Life in the limelight for mogul of the musicals
David King took a risk and decided the show must go on. Sarah Freeman meets the man on a mission to bring musicals to the masses.
At first glance, David King had the perfect springboard for a career in entertainment.
Born in Leeds to a father who was a music hall comedian and a mother who had danced professionally, while he was still in short trousers he was proficient enough on the piano to regularly perform in classical concerts.
“By the time I was growing up my parents had both retired from the stage and were running a shop, but music was always part of my life,” he says. “At weekends, my uncles and cousins would all come to my parent’s house and we’d play old time rag music. I’d be on the piano, someone else would get out a ukelele and there would be someone else on the clarinet. We’d basically put on an entire show.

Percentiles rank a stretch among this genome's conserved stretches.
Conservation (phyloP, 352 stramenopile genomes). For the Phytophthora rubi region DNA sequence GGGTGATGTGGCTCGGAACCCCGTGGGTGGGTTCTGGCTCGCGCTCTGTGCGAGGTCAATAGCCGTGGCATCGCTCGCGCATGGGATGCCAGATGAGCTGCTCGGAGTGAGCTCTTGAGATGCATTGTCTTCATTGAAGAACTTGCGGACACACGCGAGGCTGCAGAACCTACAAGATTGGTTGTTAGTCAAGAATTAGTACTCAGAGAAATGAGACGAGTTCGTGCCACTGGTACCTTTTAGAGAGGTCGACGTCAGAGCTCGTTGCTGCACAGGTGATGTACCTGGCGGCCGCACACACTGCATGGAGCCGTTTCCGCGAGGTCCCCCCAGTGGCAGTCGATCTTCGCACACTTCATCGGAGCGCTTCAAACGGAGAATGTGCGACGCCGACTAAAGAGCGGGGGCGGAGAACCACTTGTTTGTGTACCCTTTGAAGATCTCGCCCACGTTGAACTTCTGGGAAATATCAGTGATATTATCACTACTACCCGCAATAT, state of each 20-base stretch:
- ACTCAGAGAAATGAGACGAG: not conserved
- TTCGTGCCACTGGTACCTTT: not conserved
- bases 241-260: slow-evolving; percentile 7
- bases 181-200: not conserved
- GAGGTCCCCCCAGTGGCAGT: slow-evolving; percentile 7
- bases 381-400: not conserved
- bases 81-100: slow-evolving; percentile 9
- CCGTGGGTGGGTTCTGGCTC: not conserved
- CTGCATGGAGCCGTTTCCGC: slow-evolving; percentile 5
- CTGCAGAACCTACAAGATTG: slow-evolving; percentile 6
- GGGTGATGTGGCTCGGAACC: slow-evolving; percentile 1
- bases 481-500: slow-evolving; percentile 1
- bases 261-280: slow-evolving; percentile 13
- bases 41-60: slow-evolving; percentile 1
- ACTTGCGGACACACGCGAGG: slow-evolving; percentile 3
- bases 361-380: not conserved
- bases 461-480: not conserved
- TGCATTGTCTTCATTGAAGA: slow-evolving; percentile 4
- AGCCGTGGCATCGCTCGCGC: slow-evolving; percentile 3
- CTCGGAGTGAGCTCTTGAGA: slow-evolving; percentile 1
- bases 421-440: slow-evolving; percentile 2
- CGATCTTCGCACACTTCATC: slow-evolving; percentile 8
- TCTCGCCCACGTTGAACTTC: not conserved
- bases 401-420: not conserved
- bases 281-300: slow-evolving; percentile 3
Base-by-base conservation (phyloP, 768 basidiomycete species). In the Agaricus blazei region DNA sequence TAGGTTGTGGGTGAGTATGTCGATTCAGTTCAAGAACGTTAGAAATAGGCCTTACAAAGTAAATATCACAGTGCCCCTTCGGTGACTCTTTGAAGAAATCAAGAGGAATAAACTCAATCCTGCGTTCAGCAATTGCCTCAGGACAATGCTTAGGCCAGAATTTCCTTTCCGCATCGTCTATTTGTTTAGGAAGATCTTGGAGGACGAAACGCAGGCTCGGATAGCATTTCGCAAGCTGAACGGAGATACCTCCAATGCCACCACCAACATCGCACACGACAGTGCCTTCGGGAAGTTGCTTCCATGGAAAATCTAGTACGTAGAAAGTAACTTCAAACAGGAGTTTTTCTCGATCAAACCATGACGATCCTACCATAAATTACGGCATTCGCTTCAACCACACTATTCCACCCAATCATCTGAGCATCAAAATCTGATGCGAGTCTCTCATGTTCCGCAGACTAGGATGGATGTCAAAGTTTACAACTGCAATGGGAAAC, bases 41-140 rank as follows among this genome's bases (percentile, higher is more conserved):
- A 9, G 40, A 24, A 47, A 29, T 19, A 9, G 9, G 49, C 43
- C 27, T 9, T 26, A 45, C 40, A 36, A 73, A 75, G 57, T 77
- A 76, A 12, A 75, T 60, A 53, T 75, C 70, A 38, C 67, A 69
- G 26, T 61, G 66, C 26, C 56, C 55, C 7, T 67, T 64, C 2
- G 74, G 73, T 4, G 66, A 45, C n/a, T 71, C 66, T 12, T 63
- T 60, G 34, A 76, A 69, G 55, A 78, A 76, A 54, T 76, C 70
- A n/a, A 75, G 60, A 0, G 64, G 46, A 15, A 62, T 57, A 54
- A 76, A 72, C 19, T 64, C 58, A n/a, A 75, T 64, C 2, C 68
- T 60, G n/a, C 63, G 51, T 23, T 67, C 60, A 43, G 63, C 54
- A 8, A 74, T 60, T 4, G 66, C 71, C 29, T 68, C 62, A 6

“My sister Wendy was a cabaret star and as a teenager I would drive her to shows and stand at the side of the stage and watch. It was the highlight of my week.”
By the time he left Rounday School as a 15-year-old in the 1960s, music hall theatre had long since died a death and with few outlets for his talents, King set up his own stall in Kirkgate Market selling ladies’ clothing. He didn’t entirely give up on his dreams of being in the limelight and began acting as an agent to various different artists, a job which eventually took him to London. However, by the mid-1990s, with a wife and children to support he was still waiting for his big break. It came in the spring of 1996.
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